How many exercise goals should I set?

The number of exercise goals you should set is very personal. There are no set limits, however, it is important to start with a few realistic (realistic means doing enough exercise but not too much exercise) goals out of the gates. Initially it's good to start off with 2-3 goals and add as you go along and feel more comfortable and confident. Experience has shown, starting off with a realistic number of attainable (you can see yourself reaching it) goals will help gain the momentum and confidence for adherence to exercise. Jumping in and doing too much leads to dropping out.
To begin start with a few, small exercise goals. You can always add more exercise goals but first find some success. Success comes from having one or two realistic goals that you are able to meet.

Start by thinking about what your one main goal is. For example, to lose weight, to be more functional throughout the day, or to be able to be more active with your kids. Write down your long-term goal. From there write down 3-4 short-term goals. Because you are just starting out write them for one week. In one week, what 3-4 short-term, realistic goals can you set for yourself, for example, to start losing weight? Here are some examples:
  • add 2 days of walking for 20 minutes
  • reduce your dessert intake from 5 days to 3 days
  • add 4-8 oz glasses of water daily
These need to be realistic so that you can actually achieve them, build confidence and build self-esteem. The more you can actually reach goals the more motivated you'll be to continue and to add to these goals.

Each week re-evaluate your goals. Did you reach your goals? If you didn't it's OK but try and find your successes and set goals for the next week. What do you need to do differently the next week? Can you add another goal? How do you set goals so that you WILL be successful? 

Setting too many goals and goals that are too lofty decreases self-esteem and leads to drop out and disappointment. 
The number of exercise goals you set should be determined by what you want to accomplish. Keep in mind that by setting a lot of exercise goals you may be putting a lot of pressure on yourself. Instead of setting a lot of goals at once think about prioritizing the things you want to achieve. Once you have an idea of what achievements are most important to you then you can decide how you want to proceed with setting a goal for that item. Remember that breaking your end goals down into smaller, more manageable steps or mini-goals can be a good way to stay on the path to success.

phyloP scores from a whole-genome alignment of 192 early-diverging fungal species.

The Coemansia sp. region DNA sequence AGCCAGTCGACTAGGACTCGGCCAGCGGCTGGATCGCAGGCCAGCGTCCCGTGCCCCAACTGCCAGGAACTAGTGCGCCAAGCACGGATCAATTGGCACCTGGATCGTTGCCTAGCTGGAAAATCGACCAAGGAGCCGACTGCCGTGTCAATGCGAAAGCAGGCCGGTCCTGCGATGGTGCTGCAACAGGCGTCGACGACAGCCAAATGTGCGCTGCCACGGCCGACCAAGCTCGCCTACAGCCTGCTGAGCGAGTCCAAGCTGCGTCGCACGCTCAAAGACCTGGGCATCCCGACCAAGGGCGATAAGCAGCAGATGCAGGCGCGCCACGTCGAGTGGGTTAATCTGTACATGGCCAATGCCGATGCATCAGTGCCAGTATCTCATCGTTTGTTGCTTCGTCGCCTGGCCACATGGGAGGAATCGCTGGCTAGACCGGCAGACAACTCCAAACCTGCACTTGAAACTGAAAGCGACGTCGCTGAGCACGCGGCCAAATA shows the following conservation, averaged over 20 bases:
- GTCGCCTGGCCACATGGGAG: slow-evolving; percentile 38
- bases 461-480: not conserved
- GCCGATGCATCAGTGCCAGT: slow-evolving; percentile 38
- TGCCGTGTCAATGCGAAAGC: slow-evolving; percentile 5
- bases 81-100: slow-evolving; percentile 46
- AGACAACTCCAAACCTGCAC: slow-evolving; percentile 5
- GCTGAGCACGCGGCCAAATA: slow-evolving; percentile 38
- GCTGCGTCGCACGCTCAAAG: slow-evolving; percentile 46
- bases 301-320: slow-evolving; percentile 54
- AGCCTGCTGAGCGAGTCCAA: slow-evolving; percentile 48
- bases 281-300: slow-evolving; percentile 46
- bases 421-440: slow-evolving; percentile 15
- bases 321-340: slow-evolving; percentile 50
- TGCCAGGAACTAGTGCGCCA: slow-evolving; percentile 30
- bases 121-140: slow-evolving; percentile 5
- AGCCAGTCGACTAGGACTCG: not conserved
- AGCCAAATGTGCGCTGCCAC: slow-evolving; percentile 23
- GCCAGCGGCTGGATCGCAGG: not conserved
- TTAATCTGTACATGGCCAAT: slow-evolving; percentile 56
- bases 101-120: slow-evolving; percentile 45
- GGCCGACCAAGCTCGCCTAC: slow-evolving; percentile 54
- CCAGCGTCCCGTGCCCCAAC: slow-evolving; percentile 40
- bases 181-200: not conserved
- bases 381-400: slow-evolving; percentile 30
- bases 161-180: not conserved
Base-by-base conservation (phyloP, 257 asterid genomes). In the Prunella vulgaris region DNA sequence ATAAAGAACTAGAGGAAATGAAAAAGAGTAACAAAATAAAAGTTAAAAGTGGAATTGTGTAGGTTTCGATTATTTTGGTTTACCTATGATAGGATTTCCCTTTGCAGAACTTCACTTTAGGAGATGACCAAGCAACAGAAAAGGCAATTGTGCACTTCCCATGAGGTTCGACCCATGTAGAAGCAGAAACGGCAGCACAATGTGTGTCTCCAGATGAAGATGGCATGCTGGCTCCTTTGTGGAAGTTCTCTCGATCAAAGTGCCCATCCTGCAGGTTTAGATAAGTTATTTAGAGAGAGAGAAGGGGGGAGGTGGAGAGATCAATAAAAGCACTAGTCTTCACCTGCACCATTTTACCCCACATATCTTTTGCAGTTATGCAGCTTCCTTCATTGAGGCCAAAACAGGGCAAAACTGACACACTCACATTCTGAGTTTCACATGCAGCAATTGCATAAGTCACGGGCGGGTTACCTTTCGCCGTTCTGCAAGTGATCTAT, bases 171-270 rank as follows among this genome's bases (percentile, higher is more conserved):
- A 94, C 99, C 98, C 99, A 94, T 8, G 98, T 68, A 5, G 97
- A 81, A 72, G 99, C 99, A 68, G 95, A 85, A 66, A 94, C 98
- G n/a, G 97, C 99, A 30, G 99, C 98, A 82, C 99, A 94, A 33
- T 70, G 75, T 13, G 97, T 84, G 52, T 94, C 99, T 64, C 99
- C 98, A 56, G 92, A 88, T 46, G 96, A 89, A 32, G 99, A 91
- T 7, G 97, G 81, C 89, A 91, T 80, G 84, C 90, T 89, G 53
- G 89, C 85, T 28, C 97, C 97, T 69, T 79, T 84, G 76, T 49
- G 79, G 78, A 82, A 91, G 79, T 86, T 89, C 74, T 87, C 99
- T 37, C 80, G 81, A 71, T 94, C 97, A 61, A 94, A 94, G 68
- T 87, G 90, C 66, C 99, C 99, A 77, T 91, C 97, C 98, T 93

Darren Treasure, PhD
Sports Medicine
Goal setting has been shown to have a positive influence on personal development and performance. Specifically, it has been shown to influence a person’s focus, effort levels, and persistence particularly in the face of adversity. Goal setting tends to be most successful when a person sets a goal that is specific, measurable, adjustable, realistic, and is time based. Often time the acronym SMART is used to help people remember the keys to successful goal setting. Although appropriate goal setting can help in behavior change, inappropriate goal setting will not only be time consuming and frustrating but actually delay the very behavioral change a person so desperately desires. One of the most common mistakes people make when goal setting is to set too many goals. When a person sets too many goals it becomes very difficult to remain focused and to direct effort levels at the most important aspects of behavior that needs to change. In many ways setting too many goals is the equivalent of not setting any goals at all as you really do not know what to do and when to  do it. In terms of exercise, set one or two goals and focus all of your effort on these goals. As soon as you are able to maintain the behavior change that was the focus of the first two goals look to create one or two new goals designed to continue the process of behavioral change.         

If the old saying "success breeds success" is true, then don't set yourself up for failure.

Too often I have seen people come to me with all these crazy goals that no one, even an experienced professional trainer could accomplish all at once. I always appreciate and encourage the "go get 'em" attitude but I stress temperance and patience. There is no quick fix in fitness so remember starting smart means starting small and then building up you momentum of success from there. If you are making a new commitment to a healthy lifestyle you may feel overwhelmed if you take on too much at once. So keep your attention on a few actions that will have the most impact your fitness goals and eventual success. Your attention is necessary for change and if it is fragmented you could fail so stay focused on 3 or less small goals to start.

“You are where your attention takes you. In fact, you are your attention.”

 –Deepak Chopra


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Important: This content reflects information from various individuals and organizations and may offer alternative or opposing points of view. It should not be used for medical advice, diagnosis or treatment. As always, you should consult with your healthcare provider about your specific health needs.